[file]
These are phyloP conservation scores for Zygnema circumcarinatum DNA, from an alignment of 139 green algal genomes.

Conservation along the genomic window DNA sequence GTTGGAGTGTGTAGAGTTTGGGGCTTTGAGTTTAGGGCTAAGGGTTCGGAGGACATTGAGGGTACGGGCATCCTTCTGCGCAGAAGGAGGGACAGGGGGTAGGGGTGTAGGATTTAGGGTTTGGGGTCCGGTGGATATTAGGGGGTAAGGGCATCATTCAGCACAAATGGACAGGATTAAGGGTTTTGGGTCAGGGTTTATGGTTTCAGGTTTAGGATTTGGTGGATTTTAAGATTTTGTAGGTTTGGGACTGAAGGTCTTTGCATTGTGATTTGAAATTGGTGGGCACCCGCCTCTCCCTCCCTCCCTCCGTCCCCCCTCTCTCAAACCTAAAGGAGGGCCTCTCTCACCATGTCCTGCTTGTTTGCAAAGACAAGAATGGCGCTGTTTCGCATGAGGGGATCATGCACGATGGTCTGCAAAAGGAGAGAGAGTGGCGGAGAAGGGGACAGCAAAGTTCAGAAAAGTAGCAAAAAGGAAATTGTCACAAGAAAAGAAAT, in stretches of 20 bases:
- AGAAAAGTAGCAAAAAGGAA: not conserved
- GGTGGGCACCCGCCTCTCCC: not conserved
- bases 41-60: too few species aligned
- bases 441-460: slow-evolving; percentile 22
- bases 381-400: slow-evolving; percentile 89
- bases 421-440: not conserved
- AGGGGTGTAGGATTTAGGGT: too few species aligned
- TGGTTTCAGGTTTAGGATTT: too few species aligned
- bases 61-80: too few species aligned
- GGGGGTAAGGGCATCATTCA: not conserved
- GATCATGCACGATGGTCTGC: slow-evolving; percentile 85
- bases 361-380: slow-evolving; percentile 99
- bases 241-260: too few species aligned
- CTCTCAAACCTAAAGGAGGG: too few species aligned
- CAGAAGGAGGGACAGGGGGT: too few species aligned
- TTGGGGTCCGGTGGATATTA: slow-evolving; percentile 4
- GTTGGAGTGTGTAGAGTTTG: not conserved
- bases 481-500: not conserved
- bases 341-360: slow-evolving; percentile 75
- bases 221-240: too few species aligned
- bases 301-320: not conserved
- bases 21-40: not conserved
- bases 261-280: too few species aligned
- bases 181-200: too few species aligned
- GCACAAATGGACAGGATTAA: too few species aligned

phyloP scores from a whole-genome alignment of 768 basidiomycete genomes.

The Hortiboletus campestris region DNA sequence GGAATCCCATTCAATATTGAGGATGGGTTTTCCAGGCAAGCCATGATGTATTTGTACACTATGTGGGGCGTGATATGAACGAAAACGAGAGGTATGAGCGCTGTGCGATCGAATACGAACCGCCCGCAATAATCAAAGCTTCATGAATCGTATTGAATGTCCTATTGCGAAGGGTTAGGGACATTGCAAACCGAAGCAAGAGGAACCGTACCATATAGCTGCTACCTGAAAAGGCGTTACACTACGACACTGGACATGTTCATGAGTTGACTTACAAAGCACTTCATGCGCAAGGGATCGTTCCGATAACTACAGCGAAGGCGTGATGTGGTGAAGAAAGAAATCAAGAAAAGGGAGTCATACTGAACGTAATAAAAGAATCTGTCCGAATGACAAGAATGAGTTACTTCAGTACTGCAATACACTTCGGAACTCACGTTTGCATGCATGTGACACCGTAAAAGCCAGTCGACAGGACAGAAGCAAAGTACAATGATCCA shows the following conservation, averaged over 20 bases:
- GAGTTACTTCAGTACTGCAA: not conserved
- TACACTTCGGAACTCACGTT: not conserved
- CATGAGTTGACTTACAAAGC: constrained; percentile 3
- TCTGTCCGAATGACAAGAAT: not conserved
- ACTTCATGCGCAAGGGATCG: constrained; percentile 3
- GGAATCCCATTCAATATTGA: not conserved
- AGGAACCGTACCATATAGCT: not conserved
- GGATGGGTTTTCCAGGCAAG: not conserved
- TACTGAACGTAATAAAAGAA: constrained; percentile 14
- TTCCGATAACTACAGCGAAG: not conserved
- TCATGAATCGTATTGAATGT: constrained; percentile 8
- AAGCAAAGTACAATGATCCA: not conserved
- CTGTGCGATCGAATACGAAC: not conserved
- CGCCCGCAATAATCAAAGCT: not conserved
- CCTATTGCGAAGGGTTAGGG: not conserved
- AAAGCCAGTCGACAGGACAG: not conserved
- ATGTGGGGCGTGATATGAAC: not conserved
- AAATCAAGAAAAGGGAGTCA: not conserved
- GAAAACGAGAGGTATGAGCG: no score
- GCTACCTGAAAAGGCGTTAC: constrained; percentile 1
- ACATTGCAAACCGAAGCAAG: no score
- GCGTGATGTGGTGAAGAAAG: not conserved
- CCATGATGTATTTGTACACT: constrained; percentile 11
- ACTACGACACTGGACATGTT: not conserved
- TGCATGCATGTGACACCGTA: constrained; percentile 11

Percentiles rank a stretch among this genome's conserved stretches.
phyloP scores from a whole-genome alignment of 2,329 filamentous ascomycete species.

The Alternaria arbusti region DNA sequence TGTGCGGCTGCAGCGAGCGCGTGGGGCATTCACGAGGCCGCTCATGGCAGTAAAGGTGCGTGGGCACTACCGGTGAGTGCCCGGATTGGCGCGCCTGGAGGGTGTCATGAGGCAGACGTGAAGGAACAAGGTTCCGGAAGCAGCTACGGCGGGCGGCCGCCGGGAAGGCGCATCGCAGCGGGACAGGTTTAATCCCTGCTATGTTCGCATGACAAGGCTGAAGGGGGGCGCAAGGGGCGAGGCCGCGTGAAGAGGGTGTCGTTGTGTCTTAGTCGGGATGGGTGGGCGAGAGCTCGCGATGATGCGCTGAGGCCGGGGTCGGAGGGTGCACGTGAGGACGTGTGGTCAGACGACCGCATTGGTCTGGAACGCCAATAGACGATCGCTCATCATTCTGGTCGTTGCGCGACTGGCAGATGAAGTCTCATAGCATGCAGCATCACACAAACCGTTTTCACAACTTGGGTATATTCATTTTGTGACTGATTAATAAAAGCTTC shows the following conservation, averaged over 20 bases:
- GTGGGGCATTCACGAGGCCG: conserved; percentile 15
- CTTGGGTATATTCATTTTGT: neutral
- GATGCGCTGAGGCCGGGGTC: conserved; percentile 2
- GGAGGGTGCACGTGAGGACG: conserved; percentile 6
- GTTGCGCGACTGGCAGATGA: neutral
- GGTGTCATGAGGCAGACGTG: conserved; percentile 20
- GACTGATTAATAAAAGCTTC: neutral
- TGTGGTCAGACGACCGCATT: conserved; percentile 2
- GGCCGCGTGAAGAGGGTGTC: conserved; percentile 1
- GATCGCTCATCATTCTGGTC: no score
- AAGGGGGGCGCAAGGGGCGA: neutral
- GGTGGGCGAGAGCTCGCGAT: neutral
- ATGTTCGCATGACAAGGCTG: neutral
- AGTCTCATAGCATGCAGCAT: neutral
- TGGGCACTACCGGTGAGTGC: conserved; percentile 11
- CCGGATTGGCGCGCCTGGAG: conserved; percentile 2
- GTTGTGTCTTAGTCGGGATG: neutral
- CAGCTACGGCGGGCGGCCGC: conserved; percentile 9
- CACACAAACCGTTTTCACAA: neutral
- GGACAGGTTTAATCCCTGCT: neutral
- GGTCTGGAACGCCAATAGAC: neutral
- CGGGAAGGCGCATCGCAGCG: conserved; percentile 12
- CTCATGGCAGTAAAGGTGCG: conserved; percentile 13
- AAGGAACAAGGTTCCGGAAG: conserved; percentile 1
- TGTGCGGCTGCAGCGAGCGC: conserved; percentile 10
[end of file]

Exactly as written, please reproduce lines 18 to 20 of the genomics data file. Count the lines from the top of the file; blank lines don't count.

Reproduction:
- TTGGGGTCCGGTGGATATTA: slow-evolving; percentile 4
- GTTGGAGTGTGTAGAGTTTG: not conserved
- bases 481-500: not conserved